Sun declared that it will “aggressively participate in the Linux community” at its analyst conference in San Francisco, California this week. The move is a change of heart from a company that has for years only sold servers based on its own version of Unix, the Solaris operating system.
Until now, Sun’s commitment to Linux has been limited. Sun purchased low-end Linux server appliance manufacturer Cobalt Networks in September 2000. But it has sold the Cobalt servers, based on low-cost Intel microprocessors, as a separate, secondary product line.
According to Sun’s chief operating officer Ed Zander, Sun will now expand its line of Cobalt Linux appliances as well as creating a new line of Sun-branded Linux on Intel-based systems. Sun also plans to ship a full version of the Linux operating system.
Sun’s announcement comes as it faces more intense competition from two major sources. First, IBM, which announced in January 2002 that it was developing a Linux-only mainframe that would compete on price and performance with Sun’s high-end Unix servers; and second, Microsoft, with its low-end Intel based servers running Windows.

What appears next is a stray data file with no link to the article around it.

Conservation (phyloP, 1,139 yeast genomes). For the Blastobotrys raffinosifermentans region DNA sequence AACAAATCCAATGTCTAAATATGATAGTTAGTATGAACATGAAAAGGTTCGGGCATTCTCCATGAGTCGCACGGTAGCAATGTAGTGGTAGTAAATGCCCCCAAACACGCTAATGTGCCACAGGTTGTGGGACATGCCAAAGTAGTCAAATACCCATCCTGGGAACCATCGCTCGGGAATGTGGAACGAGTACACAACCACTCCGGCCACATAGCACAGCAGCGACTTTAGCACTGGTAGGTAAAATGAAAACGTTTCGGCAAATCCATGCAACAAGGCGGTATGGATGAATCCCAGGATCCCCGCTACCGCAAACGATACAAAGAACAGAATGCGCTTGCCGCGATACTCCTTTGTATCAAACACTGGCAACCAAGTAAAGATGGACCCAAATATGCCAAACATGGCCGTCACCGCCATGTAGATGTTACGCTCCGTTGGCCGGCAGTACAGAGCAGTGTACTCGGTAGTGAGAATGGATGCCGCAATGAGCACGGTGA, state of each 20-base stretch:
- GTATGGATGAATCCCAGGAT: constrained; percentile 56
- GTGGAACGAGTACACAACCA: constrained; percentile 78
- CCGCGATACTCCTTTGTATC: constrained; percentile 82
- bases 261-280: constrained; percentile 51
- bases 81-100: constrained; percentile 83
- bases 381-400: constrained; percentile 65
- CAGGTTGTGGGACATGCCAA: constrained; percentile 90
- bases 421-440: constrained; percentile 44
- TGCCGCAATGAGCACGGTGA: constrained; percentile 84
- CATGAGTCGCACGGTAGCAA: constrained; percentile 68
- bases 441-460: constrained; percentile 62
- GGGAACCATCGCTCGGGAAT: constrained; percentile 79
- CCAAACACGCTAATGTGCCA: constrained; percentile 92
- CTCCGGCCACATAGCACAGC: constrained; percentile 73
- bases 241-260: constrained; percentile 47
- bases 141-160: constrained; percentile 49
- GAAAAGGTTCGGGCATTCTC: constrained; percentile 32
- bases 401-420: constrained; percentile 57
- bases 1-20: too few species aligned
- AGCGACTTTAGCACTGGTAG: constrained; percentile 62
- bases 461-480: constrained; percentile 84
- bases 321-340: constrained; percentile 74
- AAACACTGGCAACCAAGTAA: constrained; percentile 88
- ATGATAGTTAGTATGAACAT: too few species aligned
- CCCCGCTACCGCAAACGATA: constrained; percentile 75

According to Zander, Sun’s low-end Linux servers will provide a viable alternative to Microsoft at the low-end, while allowing fast-growth customers to scale up to more powerful Solaris-based servers as their businesses expand.
To support this, Sun said it will now enable Linux applications to run on Solaris, but has no plans to enable Solaris applications to run on Linux. “This is a way to bring Linux applications into the Solaris environment,” Zander told analysts.